A leading philosopher seeks to recover “common sense” as a meeting place to reconcile science and philosophy
With her previous books on Alfred North Whitehead, Isabelle Stengers not only secured a reputation as one of the premier philosophers of our times but also inspired a rethinking of critical theory, political thought, and radical philosophy across a range of disciplines. Here, Stengers unveils what might well be seen as her definitive reading of Whitehead.
Making Sense in Common will be greeted eagerly by the growing group of scholars who use Stengers’s work on Whitehead as a model for how to think with conceptual precision through diverse domains of inquiry: environmentalism and ecology, animal studies, media and technology studies, the history and philosophy of science, feminism, and capitalism. On the other hand, the significance of this new book extends beyond Whitehead. Instead, it lies in Stengers’s recovery of the idea of “common sense” as a meeting place—a commons—where opposed ideas of science and humanistic inquiry can engage one another and help to move society forward. Her reconciliation of science and philosophy is especially urgent today—when climate disaster looms all around us, when the values of what we thought of as civilization and modernity are discredited, and when expertise of any kind is under attack.
Isabelle Stengers, professor of the philosophy of science at the Université libre de Bruxelles, has authored or coauthored more than twenty-five books, many of them published by University of Minnesota Press. She received the grand prize for philosophy from the Académie Française in 1993.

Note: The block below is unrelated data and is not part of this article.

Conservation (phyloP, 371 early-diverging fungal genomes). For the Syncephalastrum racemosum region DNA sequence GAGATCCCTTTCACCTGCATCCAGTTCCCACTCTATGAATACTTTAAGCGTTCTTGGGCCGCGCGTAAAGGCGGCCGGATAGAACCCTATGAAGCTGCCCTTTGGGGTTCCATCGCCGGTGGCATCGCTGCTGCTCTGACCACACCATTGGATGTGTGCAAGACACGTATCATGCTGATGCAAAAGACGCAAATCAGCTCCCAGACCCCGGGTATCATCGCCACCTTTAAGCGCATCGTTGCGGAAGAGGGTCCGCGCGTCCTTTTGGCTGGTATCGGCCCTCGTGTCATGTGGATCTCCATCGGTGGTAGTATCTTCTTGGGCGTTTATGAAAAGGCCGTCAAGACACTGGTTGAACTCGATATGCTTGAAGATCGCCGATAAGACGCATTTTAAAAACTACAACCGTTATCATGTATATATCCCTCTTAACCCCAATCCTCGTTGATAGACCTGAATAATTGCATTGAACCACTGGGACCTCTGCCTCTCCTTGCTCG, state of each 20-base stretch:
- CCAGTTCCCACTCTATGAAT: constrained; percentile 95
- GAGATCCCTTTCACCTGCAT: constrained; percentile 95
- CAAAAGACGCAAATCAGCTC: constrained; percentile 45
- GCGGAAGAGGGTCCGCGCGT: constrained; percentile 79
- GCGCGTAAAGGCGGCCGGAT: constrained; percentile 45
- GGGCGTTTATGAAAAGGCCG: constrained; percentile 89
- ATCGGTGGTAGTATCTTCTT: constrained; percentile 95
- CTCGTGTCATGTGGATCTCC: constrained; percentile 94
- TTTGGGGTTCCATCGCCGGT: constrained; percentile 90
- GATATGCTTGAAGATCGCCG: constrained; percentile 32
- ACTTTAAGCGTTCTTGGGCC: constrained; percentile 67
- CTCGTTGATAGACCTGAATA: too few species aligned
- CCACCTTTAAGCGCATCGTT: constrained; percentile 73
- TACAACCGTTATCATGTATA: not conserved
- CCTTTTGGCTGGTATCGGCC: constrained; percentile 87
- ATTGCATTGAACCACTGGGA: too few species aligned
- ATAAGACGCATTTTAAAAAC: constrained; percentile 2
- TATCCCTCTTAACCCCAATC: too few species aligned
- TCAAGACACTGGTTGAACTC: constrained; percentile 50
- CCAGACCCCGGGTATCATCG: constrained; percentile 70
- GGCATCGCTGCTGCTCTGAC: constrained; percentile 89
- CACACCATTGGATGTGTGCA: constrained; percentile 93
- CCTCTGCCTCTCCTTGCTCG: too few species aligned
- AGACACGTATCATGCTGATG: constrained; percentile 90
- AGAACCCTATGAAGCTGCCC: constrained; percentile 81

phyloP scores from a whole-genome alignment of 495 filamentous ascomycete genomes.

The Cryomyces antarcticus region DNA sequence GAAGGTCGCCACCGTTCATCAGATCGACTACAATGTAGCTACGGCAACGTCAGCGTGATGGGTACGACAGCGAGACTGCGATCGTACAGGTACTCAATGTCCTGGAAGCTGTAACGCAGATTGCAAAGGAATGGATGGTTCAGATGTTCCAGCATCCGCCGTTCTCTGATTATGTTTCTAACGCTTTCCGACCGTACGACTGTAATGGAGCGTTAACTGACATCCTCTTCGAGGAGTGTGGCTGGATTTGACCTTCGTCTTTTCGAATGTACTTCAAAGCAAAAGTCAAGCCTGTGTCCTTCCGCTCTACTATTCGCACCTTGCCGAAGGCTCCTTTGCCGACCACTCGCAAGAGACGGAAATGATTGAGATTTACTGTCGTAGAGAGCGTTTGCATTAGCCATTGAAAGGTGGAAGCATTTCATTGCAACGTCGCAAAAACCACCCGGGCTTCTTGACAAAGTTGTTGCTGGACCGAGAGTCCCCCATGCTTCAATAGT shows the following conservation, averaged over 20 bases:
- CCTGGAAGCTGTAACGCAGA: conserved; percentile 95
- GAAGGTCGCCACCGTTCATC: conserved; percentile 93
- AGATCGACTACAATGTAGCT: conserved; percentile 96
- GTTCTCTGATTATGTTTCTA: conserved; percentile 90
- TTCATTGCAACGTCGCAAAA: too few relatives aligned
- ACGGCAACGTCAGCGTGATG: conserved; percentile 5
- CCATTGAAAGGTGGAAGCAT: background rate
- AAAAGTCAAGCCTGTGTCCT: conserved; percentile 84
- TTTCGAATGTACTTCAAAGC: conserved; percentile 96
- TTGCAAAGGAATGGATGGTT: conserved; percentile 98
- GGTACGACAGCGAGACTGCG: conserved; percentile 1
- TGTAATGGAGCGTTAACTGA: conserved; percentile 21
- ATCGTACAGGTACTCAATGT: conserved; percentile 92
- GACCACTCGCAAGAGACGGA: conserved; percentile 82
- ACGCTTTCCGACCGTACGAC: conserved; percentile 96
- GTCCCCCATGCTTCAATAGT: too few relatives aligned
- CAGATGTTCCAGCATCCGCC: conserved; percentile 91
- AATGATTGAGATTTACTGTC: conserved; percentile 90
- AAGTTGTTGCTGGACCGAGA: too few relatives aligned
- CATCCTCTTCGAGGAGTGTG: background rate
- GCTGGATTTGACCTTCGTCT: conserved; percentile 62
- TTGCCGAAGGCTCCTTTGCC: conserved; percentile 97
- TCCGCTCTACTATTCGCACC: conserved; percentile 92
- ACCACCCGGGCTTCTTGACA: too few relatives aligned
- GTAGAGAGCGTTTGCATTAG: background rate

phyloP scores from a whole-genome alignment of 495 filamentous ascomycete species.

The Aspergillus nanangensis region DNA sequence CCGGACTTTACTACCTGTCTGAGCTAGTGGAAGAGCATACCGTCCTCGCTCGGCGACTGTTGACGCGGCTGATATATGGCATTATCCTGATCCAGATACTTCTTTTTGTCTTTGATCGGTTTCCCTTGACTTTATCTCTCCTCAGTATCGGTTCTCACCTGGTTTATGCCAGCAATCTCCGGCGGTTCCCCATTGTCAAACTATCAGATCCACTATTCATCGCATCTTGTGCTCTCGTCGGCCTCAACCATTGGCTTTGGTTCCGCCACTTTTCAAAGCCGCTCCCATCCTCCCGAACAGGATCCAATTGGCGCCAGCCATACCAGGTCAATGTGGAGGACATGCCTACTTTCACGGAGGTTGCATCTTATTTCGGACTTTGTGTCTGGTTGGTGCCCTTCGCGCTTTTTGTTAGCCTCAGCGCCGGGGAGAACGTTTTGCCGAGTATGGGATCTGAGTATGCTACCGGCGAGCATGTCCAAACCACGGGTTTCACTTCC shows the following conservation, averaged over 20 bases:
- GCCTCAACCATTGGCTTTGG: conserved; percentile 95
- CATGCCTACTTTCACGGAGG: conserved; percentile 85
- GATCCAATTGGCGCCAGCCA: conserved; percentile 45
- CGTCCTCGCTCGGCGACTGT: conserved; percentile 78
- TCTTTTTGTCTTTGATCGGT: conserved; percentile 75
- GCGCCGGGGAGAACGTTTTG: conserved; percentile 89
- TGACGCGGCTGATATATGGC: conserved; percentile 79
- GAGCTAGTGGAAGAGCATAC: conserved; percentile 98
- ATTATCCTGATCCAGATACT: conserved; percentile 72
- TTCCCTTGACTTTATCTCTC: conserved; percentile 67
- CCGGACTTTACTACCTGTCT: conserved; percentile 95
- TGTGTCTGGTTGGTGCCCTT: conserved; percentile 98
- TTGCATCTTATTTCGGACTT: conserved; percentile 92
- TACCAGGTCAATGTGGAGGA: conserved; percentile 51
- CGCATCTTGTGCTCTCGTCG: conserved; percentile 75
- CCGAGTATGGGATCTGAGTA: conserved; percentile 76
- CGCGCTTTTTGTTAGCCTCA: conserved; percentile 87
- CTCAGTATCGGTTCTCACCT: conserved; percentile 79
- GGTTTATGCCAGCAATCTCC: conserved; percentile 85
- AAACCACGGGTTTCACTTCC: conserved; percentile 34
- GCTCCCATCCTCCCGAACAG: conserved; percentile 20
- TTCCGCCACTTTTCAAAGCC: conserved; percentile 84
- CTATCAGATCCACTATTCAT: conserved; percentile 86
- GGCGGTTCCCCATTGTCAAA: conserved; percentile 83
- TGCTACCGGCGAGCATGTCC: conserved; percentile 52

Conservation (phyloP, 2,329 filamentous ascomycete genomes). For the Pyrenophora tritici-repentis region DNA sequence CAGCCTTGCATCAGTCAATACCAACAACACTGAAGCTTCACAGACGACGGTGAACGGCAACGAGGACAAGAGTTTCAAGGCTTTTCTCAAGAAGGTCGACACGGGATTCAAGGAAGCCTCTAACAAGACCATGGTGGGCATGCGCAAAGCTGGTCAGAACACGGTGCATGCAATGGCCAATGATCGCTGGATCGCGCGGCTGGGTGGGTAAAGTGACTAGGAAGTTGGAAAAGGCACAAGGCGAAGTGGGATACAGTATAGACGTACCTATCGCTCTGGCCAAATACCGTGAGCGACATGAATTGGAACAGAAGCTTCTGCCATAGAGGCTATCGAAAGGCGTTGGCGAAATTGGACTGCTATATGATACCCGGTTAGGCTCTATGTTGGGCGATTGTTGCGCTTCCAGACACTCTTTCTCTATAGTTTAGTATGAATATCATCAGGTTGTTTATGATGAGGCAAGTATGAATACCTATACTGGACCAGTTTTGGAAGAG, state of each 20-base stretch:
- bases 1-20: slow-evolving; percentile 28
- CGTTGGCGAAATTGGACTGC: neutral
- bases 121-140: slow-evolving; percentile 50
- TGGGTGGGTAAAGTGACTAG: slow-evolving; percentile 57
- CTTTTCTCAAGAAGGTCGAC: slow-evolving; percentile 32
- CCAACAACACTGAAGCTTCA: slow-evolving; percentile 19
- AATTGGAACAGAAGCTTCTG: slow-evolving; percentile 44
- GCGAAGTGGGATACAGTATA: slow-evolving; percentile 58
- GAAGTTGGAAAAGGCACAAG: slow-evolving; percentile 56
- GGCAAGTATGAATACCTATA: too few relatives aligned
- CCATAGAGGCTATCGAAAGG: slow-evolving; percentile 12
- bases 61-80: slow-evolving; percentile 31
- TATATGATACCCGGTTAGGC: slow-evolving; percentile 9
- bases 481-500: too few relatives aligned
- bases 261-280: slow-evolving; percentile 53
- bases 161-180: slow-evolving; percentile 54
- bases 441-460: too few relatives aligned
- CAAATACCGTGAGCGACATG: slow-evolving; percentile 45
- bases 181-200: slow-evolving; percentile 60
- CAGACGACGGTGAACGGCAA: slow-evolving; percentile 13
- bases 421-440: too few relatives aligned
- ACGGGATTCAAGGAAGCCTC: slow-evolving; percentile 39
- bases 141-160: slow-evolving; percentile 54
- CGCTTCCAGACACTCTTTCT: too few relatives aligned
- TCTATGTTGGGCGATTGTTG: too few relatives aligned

Thomas Lamarre is Gordon J. Laing Distinguished Service Professor of Cinema and Media Studies and East Asian Languages and Civilizations at the University of Chicago.
"With her lifelong intellectual companion, Alfred North Whitehead, Isabelle Stengers reactivates an old sort of thing, a necessary thing that is almost impossible to imagine in our corrupt times—namely, ‘common sense,’ ‘making sense in common.’ This vital book thinks deeply about a shareable problematic for holding serious thinkers and doers together to face something real and particular, here and now, not all the time everywhere. Making Sense in Common activates the speculative imagination that things really could be different so that they might actually become different."—Donna Haraway, author of Staying with the Trouble: Making Kin in the Chthulucene
"Common sense gets bad press. It is dismissed as a woefully unrigorous middle ground between the expert knowledge systems it disdains and alternative knowledges, like those of Indigenous peoples, whose existence it is loath to acknowledge. But what if we turned things around, moving from common sense to the sense of the common? This is the wager of Isabelle Stengers’s book: that the commonplace of common sense can give way to a problematic space for the negotiation of differences involving all, with a shared commitment to 'staying with the trouble.' In a major reversioning of her political thought, Making Sense in Common endeavors to reactivate common sense as a pragmatic opening onto a metamorphic universe of becoming-together in the face of the world's seemingly intractable problems."—Brian Massumi, author of Couplets: Travels in Speculative Pragmatism
"Under the cloak of Alfred North Whitehead’s philosophy, Isabelle Stengers unfurls a brilliant critique of the science of expertise and the devastating consequence it is having on our common ecological future. This is a must-read for anyone who cares about the politics of science and is looking for a new way of doing philosophy."—Elizabeth A. Povinelli, author of Between Gaia and Ground: Four Axioms of Existence and the Ancestral Catastrophe of Late Liberalism